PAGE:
Home >> The leaders of the late Tokugawa period were the first to perform dances with their swords.

The leaders of the late Tokugawa period were the first to perform dances with their swords.

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As in any other field, the question “when it all began” is difficult to answer precisely also in the case of kenbu. When the sword itself was brought to Japan from the Asian continent, the tradition of using it in dance performances may have been imported at the same time. In terms of records of “dancing with a sword,” such practices have been mentioned as early as in the “Taiheiki” (a war chronicle of the 14th century). But there is no historical connection between those practices and today’s kenbu, and it seems that there is a gap regarding the respective origins. ​

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About the direct origins of kenbu, there exists a popular theory that drunken students of the Shoheizaka school were the first to draw their swords while chanting classical Chinese poems, and this may be the easiest explanation of how the tradition of sword dance started. Some kenbu practitioners, however, reject this theory, based on the martial artistic idea that the sword is a tool that isn’t all that easy to handle. Anyway, personally I consider the aforementioned episode to be rather essential when it comes to defining the origins of kenbu.

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The Shoheizaka school was in fact the predecessor of today’s University of Tokyo. The idea that, against the backdrop of the surge of the Great Powers, devoted students used Chinese poetry and their swords to express their anxiety about the future of their country, sounds very reasonable as a motive for samurai to draw their swords and dance with them, and this is where I seem to detect an original kind of value that doesn’t exist in other forms of performing arts.

The beginning of show fencing as a form of performing arts

The origins of kenbu as a performing art go back to 1873, when the swordsman Sakakibara Kenkichi began to show kenjutsu (swordplay) performances, called Gekiken fencing show, as a measure against the decline of kenjutsu dojo (training halls). In the manner of sumo wrestling, kenjutsu matches used to be staged in front of the general public, with sword dance performances inserted for entertainment between the matches. This is how kenbu became widely known at one bound, and Gekiken fencing show and kenbu rapidly increased and gained popularity all across Japan. One of the kenjutsu masters at the time was Hibino Raifu, who founded the Shinto-ryu (Shinto school) in Tokyo, and thereby established the style of present-day kenbu combining poetry recitation and dance with swords and fans. Next to the Shinto-ryu, there exist a number of other schools as well that helped originate kenbu, and it is via branches of such schools that kenbu established itself as something to be practiced in okeikogoto (“individual enrichment courses”).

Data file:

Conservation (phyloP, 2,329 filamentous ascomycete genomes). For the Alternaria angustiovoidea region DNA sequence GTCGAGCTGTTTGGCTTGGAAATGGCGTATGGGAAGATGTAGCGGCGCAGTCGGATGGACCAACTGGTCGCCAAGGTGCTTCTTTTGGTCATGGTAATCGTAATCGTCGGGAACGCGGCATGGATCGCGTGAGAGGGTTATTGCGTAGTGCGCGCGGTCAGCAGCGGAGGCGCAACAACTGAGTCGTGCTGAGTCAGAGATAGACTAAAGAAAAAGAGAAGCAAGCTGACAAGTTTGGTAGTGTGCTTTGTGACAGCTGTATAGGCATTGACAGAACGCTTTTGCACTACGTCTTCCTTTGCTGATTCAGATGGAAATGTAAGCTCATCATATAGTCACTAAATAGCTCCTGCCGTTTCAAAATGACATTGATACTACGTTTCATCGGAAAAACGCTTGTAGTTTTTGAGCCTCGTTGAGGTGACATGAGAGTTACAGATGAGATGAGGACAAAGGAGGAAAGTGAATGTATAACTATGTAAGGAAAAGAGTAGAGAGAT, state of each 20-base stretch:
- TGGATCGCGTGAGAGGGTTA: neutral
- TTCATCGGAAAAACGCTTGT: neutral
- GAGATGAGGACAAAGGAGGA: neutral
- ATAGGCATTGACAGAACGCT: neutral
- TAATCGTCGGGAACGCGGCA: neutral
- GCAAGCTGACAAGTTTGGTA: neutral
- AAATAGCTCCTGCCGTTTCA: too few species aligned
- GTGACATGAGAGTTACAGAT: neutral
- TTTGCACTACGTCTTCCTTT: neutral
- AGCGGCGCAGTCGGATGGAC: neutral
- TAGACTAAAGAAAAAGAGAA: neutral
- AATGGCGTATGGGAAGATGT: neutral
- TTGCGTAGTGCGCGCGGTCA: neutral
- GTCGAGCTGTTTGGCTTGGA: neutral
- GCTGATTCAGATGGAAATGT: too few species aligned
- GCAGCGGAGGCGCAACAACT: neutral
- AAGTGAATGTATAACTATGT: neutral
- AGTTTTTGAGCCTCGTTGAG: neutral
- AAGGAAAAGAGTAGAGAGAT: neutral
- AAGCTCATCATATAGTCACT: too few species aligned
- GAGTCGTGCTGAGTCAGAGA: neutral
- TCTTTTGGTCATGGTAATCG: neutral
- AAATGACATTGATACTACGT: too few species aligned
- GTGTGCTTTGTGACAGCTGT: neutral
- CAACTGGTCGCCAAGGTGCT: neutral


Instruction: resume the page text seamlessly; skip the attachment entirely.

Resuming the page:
a simple performance combining only the ginshi's voice, a sword and a fan.


a simple performance combining only the ginshi's voice, a sword and a fan.

The most basic and classical style of ginkenshibu is a simple performance combining only the ginshi's voice, a sword and a fan. The ginshi (who chants the ginei) stands at the side of the stage, while the maishi (the dancer who performs the kenbu or shibu) appears in the center. When the maishi shouts something like ”Hah!” this is the signal for the ginshi to start singing, to which the maishi then dances with his or her sword and fan. While listening to the ginshi’s sonorous recitation and relishing the sound of the recited poem, the audience enjoys at once the maishi’s manly dance in a dramatic rendition of poetry. Stage sets and props are mostly unnecessary, and those who witness a performance for the first time will probably be overwhelmed by the intense power of the recitation and dance respectively. For the poetry recitation, comparatively short Chinese poems such as gogonzekku or shichigonzekku (quatrain with five- or sevencharacter lines) are used most frequently, but there are also waka or haiku poems. The duration of one program is about three to five minutes.​


Musical accompaniment on Japanese instruments constitute the mainstream today

The singing is often accompanied by performances on such Japanese traditional instruments as koto (sou) or shakuhachi, and today this style has become mainstream. As the order in this case is overture song postlude, the maishi’s appearance is timed with the overture. Next to the koto or the shakuhachi, featured instruments include also the dora (gong), bells, and other items to accentuate the musical accompaniment. After the war, the development of musical playback devices resulted in countless orchestra recordings of such accompaniment music.


Arrangements incorporating lighting effects

Depending on the program and the stage, performances may feature group dancing by multiple maishi, or other configurations devised to communicate the story with more clarity. Some large-scale performances and recitals incorporate special lighting or stage sets, and in recent years, synthesizers have come into use as musical instruments. Like in other forms of traditional performing arts, there are various and increasing numbers of forward-looking endeavors, including collaborations with performers from other genres.